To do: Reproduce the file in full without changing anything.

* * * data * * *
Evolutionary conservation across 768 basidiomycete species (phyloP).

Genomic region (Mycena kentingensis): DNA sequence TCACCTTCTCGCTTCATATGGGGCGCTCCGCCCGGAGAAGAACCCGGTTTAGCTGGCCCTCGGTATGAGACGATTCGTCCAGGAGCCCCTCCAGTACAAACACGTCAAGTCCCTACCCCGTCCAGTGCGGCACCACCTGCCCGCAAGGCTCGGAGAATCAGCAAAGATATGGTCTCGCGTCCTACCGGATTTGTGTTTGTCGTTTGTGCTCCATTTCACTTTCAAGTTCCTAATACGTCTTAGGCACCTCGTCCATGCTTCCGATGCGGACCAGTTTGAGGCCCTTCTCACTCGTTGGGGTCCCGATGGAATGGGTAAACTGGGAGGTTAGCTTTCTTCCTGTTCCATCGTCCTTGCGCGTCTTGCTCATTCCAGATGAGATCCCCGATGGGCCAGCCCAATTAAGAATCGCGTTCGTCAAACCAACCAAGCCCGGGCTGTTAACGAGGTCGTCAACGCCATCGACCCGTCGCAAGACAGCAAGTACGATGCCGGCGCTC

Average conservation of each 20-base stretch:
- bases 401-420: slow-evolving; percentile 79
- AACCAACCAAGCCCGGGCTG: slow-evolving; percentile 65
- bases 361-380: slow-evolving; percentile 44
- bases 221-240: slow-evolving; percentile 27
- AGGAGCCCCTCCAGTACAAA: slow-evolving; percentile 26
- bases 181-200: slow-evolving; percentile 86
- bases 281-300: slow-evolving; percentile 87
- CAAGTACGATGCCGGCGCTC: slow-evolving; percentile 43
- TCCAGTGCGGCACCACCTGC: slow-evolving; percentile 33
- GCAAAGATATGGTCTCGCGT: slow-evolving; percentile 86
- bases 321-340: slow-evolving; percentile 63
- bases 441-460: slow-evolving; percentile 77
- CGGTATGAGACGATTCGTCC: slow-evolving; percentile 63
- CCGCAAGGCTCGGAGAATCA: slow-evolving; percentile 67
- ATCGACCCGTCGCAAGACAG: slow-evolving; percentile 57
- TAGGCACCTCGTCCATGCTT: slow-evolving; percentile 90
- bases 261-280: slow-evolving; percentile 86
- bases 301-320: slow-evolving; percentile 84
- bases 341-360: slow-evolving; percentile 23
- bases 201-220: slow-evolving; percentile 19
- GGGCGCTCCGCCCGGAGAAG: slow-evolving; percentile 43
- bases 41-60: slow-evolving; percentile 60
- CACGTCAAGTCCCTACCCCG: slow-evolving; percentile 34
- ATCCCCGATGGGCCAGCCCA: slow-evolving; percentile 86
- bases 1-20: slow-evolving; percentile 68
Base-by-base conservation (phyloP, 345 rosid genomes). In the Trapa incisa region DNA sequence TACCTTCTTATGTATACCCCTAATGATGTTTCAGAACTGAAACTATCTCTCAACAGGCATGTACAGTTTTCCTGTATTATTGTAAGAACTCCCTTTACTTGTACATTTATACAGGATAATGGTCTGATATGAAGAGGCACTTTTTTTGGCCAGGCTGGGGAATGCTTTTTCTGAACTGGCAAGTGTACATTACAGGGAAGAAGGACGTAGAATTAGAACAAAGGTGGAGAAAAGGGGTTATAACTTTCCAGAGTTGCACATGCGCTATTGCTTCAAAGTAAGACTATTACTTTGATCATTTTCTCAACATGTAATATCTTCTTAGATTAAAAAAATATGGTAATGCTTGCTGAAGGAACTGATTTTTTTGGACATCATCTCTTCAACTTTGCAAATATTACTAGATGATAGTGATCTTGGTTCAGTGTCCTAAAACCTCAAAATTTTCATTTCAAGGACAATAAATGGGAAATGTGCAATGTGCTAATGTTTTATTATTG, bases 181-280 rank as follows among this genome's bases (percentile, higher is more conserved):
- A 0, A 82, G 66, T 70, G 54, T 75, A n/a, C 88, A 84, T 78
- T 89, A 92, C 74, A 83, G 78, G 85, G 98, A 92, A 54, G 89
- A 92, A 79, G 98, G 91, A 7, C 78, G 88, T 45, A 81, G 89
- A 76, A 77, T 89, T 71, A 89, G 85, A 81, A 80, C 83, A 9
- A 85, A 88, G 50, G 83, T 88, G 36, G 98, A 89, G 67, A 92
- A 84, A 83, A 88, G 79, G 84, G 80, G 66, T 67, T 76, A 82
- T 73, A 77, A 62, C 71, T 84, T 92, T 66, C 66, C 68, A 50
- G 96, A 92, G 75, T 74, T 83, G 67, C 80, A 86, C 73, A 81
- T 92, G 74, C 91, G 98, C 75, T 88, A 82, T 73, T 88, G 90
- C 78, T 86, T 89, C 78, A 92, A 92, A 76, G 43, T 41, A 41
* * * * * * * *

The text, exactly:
Evolutionary conservation across 768 basidiomycete species (phyloP).

Genomic region (Mycena kentingensis): DNA sequence TCACCTTCTCGCTTCATATGGGGCGCTCCGCCCGGAGAAGAACCCGGTTTAGCTGGCCCTCGGTATGAGACGATTCGTCCAGGAGCCCCTCCAGTACAAACACGTCAAGTCCCTACCCCGTCCAGTGCGGCACCACCTGCCCGCAAGGCTCGGAGAATCAGCAAAGATATGGTCTCGCGTCCTACCGGATTTGTGTTTGTCGTTTGTGCTCCATTTCACTTTCAAGTTCCTAATACGTCTTAGGCACCTCGTCCATGCTTCCGATGCGGACCAGTTTGAGGCCCTTCTCACTCGTTGGGGTCCCGATGGAATGGGTAAACTGGGAGGTTAGCTTTCTTCCTGTTCCATCGTCCTTGCGCGTCTTGCTCATTCCAGATGAGATCCCCGATGGGCCAGCCCAATTAAGAATCGCGTTCGTCAAACCAACCAAGCCCGGGCTGTTAACGAGGTCGTCAACGCCATCGACCCGTCGCAAGACAGCAAGTACGATGCCGGCGCTC

Average conservation of each 20-base stretch:
- bases 401-420: slow-evolving; percentile 79
- AACCAACCAAGCCCGGGCTG: slow-evolving; percentile 65
- bases 361-380: slow-evolving; percentile 44
- bases 221-240: slow-evolving; percentile 27
- AGGAGCCCCTCCAGTACAAA: slow-evolving; percentile 26
- bases 181-200: slow-evolving; percentile 86
- bases 281-300: slow-evolving; percentile 87
- CAAGTACGATGCCGGCGCTC: slow-evolving; percentile 43
- TCCAGTGCGGCACCACCTGC: slow-evolving; percentile 33
- GCAAAGATATGGTCTCGCGT: slow-evolving; percentile 86
- bases 321-340: slow-evolving; percentile 63
- bases 441-460: slow-evolving; percentile 77
- CGGTATGAGACGATTCGTCC: slow-evolving; percentile 63
- CCGCAAGGCTCGGAGAATCA: slow-evolving; percentile 67
- ATCGACCCGTCGCAAGACAG: slow-evolving; percentile 57
- TAGGCACCTCGTCCATGCTT: slow-evolving; percentile 90
- bases 261-280: slow-evolving; percentile 86
- bases 301-320: slow-evolving; percentile 84
- bases 341-360: slow-evolving; percentile 23
- bases 201-220: slow-evolving; percentile 19
- GGGCGCTCCGCCCGGAGAAG: slow-evolving; percentile 43
- bases 41-60: slow-evolving; percentile 60
- CACGTCAAGTCCCTACCCCG: slow-evolving; percentile 34
- ATCCCCGATGGGCCAGCCCA: slow-evolving; percentile 86
- bases 1-20: slow-evolving; percentile 68
Base-by-base conservation (phyloP, 345 rosid genomes). In the Trapa incisa region DNA sequence TACCTTCTTATGTATACCCCTAATGATGTTTCAGAACTGAAACTATCTCTCAACAGGCATGTACAGTTTTCCTGTATTATTGTAAGAACTCCCTTTACTTGTACATTTATACAGGATAATGGTCTGATATGAAGAGGCACTTTTTTTGGCCAGGCTGGGGAATGCTTTTTCTGAACTGGCAAGTGTACATTACAGGGAAGAAGGACGTAGAATTAGAACAAAGGTGGAGAAAAGGGGTTATAACTTTCCAGAGTTGCACATGCGCTATTGCTTCAAAGTAAGACTATTACTTTGATCATTTTCTCAACATGTAATATCTTCTTAGATTAAAAAAATATGGTAATGCTTGCTGAAGGAACTGATTTTTTTGGACATCATCTCTTCAACTTTGCAAATATTACTAGATGATAGTGATCTTGGTTCAGTGTCCTAAAACCTCAAAATTTTCATTTCAAGGACAATAAATGGGAAATGTGCAATGTGCTAATGTTTTATTATTG, bases 181-280 rank as follows among this genome's bases (percentile, higher is more conserved):
- A 0, A 82, G 66, T 70, G 54, T 75, A n/a, C 88, A 84, T 78
- T 89, A 92, C 74, A 83, G 78, G 85, G 98, A 92, A 54, G 89
- A 92, A 79, G 98, G 91, A 7, C 78, G 88, T 45, A 81, G 89
- A 76, A 77, T 89, T 71, A 89, G 85, A 81, A 80, C 83, A 9
- A 85, A 88, G 50, G 83, T 88, G 36, G 98, A 89, G 67, A 92
- A 84, A 83, A 88, G 79, G 84, G 80, G 66, T 67, T 76, A 82
- T 73, A 77, A 62, C 71, T 84, T 92, T 66, C 66, C 68, A 50
- G 96, A 92, G 75, T 74, T 83, G 67, C 80, A 86, C 73, A 81
- T 92, G 74, C 91, G 98, C 75, T 88, A 82, T 73, T 88, G 90
- C 78, T 86, T 89, C 78, A 92, A 92, A 76, G 43, T 41, A 41